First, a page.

Protect yourself at all costs

In my 20+ years of owning an art gallery I often come across buyers who are leery of doing business because of bad experiences they’ve had elsewhere. They tell me that another business made promises they didn’t keep, didn’t stand behind their items and/or sale, and just plain lied about the item they were selling. No matter the cause, it always ends in the buyer somehow wasting their time, and possibly their money, and ultimately causing the buyer to be overly cautious of any future transactions. I myself just recently had a bad experience that almost cost my business a significant amount of money. Luckily, I followed my own rules and was able to lessen the blow from this bad transaction, but had I not, I would have become very bitter and possibly avoided future transactions with businesses in the same market.

You might expect some complicated steps and trickery in order to keep yourself safe, but my rules for business transactions are actually quite simple.

First, take the time to Google the person or business/company you’re considering working with. Obviously this rule will not apply with garage sales or other more impromptu buying situations, but it could be useful for flea markets or auctions. The Better Business Bureau is a good place to start, but unfortunately there are a lot of businesses with good rankings that still are not the best choices. So do keep in mind that while the BBB is a good place to start your research, it certainly isn’t the final word on reviews.

You should keep a similar mindset when reading customer reviews on public sites/forums. Just because one person had a bad experience, does not mean the company/person is a bad choice. The truth is that some people are just never happy. No matter what you do as a seller, these few individuals will never be satisfied. I believe that the customer is almost always right, so I personally try to do everything in my power to make my clients happy. But I’ve come to learn that some clients’ expectations are simply unrealistic. Companies can only do so much, and it’s a good idea to keep this in mind if you see just one or two bad reviews of a company or seller. Those particular reviews could be completely undeserved.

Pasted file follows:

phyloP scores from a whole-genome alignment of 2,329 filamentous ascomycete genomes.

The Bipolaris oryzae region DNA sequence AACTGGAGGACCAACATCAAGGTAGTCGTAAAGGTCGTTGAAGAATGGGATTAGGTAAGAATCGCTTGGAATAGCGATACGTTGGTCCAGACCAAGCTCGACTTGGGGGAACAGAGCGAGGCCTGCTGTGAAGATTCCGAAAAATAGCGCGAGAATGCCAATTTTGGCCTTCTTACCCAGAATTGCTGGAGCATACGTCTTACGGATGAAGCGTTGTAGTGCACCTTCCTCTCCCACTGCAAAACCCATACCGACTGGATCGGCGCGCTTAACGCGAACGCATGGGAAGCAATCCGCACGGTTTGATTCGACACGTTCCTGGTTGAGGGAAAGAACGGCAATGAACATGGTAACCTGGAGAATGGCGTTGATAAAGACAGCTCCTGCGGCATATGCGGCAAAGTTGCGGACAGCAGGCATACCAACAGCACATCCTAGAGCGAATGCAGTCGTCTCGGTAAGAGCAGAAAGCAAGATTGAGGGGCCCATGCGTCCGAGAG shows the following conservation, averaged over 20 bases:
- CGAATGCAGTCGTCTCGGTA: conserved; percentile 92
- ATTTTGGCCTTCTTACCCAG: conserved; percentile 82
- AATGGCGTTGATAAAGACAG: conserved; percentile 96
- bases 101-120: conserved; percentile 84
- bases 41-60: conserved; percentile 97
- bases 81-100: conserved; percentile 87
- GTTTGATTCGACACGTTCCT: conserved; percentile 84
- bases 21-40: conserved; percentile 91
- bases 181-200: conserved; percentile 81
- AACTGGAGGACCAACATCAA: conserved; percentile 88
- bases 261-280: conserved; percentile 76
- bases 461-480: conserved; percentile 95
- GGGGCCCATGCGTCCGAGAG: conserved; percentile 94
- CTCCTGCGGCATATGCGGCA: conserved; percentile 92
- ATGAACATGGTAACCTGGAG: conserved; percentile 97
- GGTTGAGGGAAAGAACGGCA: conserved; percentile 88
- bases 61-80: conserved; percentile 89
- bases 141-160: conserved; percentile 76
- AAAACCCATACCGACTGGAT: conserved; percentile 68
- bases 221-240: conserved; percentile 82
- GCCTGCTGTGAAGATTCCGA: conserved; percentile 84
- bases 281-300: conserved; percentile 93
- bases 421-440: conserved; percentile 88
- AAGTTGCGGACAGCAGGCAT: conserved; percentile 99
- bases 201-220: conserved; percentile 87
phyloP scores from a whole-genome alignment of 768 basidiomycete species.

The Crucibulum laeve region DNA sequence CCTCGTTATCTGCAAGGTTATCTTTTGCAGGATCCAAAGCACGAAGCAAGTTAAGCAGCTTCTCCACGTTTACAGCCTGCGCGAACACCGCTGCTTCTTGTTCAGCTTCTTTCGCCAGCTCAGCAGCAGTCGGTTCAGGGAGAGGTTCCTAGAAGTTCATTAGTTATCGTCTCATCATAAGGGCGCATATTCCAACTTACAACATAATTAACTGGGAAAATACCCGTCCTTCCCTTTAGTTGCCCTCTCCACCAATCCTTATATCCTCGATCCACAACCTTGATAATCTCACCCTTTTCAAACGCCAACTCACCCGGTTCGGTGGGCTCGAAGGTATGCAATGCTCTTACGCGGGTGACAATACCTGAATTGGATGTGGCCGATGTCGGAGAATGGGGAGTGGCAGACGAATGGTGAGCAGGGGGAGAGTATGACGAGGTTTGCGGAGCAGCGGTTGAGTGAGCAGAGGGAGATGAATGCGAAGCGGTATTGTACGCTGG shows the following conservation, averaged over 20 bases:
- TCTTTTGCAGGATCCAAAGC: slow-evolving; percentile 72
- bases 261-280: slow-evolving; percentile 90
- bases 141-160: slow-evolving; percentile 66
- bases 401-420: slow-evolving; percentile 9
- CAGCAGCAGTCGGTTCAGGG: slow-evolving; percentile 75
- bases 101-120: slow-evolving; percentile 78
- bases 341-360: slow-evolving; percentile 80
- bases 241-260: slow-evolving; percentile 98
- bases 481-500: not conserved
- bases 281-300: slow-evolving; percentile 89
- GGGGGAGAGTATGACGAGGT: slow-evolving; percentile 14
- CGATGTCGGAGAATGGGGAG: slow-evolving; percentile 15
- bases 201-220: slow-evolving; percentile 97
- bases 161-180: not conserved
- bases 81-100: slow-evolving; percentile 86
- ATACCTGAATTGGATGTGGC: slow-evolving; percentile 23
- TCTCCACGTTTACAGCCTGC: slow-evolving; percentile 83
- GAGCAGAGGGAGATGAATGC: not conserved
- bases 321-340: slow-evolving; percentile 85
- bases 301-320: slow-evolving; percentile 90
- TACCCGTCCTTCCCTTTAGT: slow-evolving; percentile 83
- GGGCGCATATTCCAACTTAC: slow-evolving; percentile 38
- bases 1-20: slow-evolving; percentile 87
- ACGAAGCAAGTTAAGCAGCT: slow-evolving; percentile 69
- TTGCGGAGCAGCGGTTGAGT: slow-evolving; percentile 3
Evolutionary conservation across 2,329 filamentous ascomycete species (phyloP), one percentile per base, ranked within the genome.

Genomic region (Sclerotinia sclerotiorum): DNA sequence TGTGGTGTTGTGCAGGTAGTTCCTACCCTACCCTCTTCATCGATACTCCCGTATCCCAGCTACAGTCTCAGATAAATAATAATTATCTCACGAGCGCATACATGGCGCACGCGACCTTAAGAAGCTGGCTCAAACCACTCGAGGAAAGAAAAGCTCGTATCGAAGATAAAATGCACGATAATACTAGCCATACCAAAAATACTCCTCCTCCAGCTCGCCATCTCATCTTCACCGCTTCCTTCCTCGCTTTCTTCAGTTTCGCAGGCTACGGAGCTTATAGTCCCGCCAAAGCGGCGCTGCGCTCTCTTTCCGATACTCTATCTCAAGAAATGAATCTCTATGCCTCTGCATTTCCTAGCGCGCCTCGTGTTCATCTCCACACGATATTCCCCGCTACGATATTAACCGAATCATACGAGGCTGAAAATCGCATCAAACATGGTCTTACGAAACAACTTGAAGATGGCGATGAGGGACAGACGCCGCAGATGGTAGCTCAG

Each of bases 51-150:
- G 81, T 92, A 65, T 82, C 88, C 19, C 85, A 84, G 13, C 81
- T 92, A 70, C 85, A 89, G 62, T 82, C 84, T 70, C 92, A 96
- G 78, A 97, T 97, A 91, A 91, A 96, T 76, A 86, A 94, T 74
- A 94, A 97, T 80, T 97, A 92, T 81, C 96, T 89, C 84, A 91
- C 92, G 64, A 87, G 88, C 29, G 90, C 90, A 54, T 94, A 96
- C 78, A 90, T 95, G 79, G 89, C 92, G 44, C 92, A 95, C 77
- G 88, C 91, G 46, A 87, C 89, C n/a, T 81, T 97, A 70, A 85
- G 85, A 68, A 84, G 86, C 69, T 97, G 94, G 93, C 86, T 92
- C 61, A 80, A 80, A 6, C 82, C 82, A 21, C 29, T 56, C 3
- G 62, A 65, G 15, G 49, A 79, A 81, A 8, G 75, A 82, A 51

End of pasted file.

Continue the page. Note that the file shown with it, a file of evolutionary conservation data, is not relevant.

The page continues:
After you’ve done your research and you feel confident in the seller, I recommend using Paypal for payments whenever possible. They have a great buyer protection plan that will back you up in the majority of situations. I also recommend setting up your Paypal account with a credit card, not a bank account. This way, you have the added protection of your credit card company should Paypal not cover a particular situation.

Again, I understand that this rule will not apply to garage sales and other such venues that only accept cash. In these instances, you need to take your time and be sure that you are 100% happy with your item before you buy and leave the premises. Bring a smart phone with you and research the item as much as possible. Try to verify that what you’re buying is the real deal and that it actually works if it’s supposed to have some sort of mechanical function. Once you pay cash to any seller in any venue, there is a 98% chance that they will not refund your money, no matter the reason. Most garage sales, estate sales, flea markets and similar venues have a strict no return policy (it couldn’t hurt to take a moment and find out their return policy before handing over your cash as an added bit of knowledge).

To illustrate my rules and how they work, I’ll briefly explain my recent encounter with an untrustworthy company. I signed a contract with a company that was promising magazine advertisements. The person in charge wanted me to pay the entire amount with a check. I never suggest using a check for payment because once you hand it over, you have no protection; it’s almost the same as cash. I agreed to pay only 1/3 of the total with a check and put the rest on a credit card. After a few months of not delivering their end of the contract, the person in charge skipped town and is now unreachable. I called my credit card company and explained the situation, and all the money I had put on the card was returned to me.

My last piece of advice to buyers is that if you ever have a problem with a person or company, try contacting them first to try to work it out. Hopefully they will make an effort to fix the situation, but if not, go straight to your credit card company or to Paypal. Make sure you do not wait to sort out the problem; the longer the issue sits, the lower the chances of getting your money back.

Be safe, watch your money and happy hunting!


To learn more about Aaron LaPedis, visit or contact him at [email protected]